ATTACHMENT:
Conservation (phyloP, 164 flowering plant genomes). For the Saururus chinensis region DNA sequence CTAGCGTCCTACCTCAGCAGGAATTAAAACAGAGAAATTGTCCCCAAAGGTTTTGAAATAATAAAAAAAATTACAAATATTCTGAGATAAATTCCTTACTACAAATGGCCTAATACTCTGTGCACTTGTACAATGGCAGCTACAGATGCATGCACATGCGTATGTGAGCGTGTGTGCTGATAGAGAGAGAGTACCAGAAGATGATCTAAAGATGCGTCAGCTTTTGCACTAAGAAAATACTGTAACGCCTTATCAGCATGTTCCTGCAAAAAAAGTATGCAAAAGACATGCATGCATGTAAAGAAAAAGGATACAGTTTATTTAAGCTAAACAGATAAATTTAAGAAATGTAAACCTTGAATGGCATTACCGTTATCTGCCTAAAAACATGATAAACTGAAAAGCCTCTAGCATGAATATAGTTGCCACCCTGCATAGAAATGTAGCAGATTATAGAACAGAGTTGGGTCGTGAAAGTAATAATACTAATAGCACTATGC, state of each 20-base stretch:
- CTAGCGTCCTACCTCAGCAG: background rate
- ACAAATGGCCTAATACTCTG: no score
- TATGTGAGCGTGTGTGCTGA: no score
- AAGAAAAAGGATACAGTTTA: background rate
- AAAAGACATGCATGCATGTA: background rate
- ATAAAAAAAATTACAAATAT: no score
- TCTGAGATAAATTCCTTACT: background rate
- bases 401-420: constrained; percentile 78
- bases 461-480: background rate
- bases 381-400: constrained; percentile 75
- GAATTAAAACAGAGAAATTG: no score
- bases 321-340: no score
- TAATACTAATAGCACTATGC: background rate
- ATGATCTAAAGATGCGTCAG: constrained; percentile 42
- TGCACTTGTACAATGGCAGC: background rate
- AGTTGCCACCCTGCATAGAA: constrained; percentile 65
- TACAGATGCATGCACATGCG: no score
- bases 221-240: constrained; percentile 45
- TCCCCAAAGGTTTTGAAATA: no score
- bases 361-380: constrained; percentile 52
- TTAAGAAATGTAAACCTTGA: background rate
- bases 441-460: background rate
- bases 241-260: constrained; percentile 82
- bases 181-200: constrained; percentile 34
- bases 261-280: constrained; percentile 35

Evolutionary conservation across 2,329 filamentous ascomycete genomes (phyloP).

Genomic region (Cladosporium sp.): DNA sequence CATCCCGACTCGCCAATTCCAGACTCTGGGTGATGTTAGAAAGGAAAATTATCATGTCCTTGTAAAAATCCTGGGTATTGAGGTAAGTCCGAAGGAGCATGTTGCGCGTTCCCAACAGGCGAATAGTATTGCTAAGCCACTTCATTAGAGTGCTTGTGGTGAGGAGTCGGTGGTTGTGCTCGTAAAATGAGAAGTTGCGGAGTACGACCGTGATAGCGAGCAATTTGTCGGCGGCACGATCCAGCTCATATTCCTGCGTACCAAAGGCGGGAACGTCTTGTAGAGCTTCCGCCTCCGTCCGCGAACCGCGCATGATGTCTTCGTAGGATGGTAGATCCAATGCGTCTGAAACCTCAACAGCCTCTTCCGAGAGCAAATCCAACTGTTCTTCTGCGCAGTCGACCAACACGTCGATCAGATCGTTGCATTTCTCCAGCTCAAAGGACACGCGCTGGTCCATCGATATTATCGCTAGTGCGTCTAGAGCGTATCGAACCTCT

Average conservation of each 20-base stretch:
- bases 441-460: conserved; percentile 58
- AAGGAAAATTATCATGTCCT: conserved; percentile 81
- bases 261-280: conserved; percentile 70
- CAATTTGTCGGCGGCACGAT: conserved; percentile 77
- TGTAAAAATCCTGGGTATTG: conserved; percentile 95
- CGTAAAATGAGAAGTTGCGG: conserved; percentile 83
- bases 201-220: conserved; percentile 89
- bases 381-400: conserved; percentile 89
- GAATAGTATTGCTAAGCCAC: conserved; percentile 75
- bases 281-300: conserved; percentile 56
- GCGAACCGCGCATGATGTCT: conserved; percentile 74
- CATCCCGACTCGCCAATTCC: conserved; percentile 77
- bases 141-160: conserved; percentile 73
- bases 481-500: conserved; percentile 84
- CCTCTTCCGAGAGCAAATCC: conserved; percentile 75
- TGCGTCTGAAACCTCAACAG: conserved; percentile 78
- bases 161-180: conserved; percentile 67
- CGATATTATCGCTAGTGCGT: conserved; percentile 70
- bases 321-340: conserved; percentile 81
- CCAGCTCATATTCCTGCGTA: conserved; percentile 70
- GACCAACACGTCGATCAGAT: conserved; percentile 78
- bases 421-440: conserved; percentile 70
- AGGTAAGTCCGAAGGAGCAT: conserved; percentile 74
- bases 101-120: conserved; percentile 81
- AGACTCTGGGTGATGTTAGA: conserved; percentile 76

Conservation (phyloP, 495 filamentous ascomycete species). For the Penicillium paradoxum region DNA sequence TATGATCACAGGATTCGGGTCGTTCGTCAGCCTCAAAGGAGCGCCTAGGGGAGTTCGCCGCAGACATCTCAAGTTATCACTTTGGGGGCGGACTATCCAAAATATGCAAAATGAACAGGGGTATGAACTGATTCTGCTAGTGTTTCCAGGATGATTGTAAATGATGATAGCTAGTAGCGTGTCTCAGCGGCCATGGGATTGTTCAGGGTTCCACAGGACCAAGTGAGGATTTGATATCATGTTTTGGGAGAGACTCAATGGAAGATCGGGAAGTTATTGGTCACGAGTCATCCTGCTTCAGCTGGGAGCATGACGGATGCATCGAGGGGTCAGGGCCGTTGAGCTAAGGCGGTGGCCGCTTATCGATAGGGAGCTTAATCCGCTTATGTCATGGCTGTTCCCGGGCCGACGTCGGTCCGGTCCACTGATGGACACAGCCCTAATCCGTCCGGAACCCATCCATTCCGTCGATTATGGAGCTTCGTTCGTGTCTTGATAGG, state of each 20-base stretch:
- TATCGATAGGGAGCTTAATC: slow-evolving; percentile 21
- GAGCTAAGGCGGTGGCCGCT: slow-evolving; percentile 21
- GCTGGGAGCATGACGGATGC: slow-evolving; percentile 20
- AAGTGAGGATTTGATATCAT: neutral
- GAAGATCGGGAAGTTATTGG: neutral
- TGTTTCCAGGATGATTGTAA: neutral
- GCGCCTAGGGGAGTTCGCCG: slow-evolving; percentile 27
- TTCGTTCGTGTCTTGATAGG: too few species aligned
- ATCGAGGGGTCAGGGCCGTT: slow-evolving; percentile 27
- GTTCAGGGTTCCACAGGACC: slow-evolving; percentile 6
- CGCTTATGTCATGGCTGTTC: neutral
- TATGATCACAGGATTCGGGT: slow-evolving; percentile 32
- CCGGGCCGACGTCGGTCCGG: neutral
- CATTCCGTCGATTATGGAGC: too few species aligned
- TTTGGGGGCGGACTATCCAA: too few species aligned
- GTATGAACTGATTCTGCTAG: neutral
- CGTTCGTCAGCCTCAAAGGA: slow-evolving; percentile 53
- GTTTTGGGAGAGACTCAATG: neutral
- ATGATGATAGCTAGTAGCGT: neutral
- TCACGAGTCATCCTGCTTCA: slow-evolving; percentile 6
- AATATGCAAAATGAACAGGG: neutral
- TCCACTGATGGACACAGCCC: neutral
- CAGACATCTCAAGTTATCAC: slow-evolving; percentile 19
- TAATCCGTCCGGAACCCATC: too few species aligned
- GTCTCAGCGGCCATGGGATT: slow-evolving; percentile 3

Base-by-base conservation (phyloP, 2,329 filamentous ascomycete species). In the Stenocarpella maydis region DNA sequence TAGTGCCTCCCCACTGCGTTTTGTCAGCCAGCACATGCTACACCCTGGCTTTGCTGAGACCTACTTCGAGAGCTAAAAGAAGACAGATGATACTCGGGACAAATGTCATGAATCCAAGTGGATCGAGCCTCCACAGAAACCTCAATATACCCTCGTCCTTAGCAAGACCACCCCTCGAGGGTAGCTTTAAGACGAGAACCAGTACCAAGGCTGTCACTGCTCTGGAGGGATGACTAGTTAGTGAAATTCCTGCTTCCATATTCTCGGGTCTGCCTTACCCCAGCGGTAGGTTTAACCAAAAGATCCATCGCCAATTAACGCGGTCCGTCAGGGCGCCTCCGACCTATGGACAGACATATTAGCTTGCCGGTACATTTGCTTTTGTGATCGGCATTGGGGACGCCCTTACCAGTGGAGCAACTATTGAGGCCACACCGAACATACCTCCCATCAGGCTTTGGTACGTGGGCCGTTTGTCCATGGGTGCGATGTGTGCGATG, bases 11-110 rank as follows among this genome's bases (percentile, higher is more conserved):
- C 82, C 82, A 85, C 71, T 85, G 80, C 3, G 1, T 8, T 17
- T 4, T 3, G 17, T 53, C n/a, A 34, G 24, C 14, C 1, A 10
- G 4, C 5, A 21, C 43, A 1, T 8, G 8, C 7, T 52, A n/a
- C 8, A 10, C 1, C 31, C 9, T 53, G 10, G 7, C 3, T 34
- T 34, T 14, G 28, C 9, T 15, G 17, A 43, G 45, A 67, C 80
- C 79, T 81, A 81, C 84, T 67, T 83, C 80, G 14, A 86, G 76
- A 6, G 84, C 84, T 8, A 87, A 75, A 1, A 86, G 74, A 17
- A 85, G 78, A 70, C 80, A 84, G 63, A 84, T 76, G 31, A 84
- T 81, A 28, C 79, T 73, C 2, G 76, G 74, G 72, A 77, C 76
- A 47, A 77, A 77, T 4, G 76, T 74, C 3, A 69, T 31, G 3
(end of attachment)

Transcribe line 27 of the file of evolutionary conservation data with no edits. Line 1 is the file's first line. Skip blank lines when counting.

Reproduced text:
Evolutionary conservation across 2,329 filamentous ascomycete genomes (phyloP).